Associate Professor Larry Lindsey Kimura received the honor of Living Treasure of Hawai‘i from the Honpa Hongwanji Mission of Hawai‘i for his extraordinary commitment to the preservation and use of the Hawaiian language.
Larry Kimura, internationally renowned “grandfather” of Hawaiian language revitalization, has been named a “Living Treasure of Hawai‘i” by the Honpa Hongwanji Mission of Hawai‘i. Kimura, an associate professor of Hawaiian language and Hawaiian studies at the University of Hawai‘i at Hilo, is one of four recipients of this year’s annual awards, joining Hawaiian music and dance legend Robert Cazimero, Japanese brush painter Sachie Saigusa, and YMCA volunteer teacher of Hawaiian studies and hula Carolee Nishi.
An award ceremony was held Feb. 8 at the 2020 Legislative Assembly Aloha Luncheon and 45th Annual Living Treasures of Hawai’i Recognition at the Hilton Hawaiian Village in Waikiki.
Kimura received the honor for his extraordinary commitment to the preservation and use of the Hawaiian language. He is known worldwide for his tremendous contributions in the revitalization of Hawai‘i’s indigenous language.
In a media release announcing the award, the Honpa Hongwanji Mission recognizes Kimura as a teacher of Hawaiian language for nearly 50 years at both UH Mānoa and UH Hilo. He is a leader in curriculum development for the statewide Hawaiian immersion schools; his influence has touched multiple generations of Hawaiian language speakers from keiki to kupuna.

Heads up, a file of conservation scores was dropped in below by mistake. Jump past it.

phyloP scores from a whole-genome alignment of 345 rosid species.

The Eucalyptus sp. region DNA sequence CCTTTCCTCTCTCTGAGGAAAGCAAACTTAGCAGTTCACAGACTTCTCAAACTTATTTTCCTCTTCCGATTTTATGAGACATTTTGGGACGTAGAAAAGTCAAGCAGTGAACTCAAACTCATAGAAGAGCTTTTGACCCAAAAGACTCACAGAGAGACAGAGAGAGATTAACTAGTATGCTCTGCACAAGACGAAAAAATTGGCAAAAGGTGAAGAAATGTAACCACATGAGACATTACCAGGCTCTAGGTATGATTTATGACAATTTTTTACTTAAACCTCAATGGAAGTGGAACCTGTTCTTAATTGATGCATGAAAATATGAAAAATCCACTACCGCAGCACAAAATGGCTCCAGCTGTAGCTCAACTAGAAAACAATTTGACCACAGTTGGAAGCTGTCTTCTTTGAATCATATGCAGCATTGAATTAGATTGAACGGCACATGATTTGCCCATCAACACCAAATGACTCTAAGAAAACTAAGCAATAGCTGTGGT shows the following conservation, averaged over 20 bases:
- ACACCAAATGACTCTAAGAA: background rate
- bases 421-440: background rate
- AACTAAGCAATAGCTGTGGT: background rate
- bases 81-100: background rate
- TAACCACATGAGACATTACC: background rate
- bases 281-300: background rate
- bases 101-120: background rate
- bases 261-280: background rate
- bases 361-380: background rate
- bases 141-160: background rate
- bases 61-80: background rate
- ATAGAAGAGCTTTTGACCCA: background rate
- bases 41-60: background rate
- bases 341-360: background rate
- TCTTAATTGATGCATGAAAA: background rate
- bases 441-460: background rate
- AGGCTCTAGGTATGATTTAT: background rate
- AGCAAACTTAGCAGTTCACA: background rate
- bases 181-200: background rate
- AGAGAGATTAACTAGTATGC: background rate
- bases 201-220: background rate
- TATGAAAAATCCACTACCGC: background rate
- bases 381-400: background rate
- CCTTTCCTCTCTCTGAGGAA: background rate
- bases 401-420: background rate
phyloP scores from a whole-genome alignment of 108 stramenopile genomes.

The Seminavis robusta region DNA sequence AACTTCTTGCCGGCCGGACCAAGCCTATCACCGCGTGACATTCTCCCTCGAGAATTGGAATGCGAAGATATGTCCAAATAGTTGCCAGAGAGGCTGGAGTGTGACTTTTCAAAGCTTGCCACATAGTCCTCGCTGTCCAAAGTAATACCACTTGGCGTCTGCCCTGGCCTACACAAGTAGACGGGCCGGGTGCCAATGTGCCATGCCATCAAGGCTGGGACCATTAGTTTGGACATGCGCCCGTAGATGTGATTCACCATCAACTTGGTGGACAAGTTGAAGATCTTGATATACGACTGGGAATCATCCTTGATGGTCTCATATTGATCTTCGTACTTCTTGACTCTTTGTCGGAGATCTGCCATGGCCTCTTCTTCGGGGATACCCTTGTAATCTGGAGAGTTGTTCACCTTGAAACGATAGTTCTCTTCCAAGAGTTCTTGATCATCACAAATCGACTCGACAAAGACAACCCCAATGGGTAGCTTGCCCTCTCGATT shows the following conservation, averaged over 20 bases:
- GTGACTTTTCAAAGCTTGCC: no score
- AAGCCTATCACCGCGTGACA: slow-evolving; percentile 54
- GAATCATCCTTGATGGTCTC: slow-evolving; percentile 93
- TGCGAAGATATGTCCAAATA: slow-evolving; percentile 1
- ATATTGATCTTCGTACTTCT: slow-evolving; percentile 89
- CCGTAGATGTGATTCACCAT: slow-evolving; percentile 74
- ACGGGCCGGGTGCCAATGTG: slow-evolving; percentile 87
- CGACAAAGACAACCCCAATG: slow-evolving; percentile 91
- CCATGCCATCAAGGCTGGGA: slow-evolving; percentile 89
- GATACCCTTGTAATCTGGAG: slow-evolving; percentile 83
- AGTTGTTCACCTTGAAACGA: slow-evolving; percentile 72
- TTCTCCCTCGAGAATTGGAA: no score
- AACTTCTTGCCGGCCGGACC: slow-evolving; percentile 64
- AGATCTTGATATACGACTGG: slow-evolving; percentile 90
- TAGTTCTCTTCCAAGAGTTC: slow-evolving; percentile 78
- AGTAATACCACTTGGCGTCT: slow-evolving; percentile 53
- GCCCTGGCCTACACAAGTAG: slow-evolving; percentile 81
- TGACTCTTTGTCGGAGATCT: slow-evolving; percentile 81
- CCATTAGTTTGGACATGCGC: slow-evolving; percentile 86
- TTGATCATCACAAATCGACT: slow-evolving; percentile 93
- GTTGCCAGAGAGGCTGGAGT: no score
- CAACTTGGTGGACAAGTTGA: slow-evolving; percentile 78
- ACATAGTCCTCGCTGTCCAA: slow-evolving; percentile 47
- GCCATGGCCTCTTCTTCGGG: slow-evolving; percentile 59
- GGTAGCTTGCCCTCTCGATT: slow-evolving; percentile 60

Kimura continues to contribute to the revitalization of the Hawaiian language as the chairperson of the Hawaiian Lexicon Committee based at the Hale Kuamo‘o Hawaiian Language Center at UH Hilo, and by focusing on Hawaiian curriculum development and teacher licensing for Hawai‘i’s immersion programs. He also is the first president and co-founder of Hawai‘i’s first ‘Aha Pūnana Leo Hawaiian language immersion preschools.
Kimura is co-principal investigator for a National Science Foundation and a National Endowment for the Humanities grant to digitize and archive spoken native Hawaiian speech. He has collected some 525 hours of first language Hawaiian speakers recorded during the Ka Leo Hawai‘i radio program starting in the 1970s, which stands as the largest collection of the spoken Native Hawaiian word. He is currently working on a digital repository to make these recordings accessible to future generations.
As a prolific composer, Kimura is credited across 47 albums, tapes, and CDs for his songs and chants. He also was one of the consultants in creating a Hawaiian language certification program for Hawaiian Airlines employees to encourage Hawaiian to be spoken and shared with passengers on board their flights.
Through Larry Kimura’s love and passion for the Hawaiian language, he is helping keep alive the history, beauty and essence of Hawai‘i.
Story by Susan Enright, a public information specialist for the Office of the Chancellor and editor of UH Hilo Stories. She received her bachelor of arts in English and certificate in women’s studies from UH Hilo.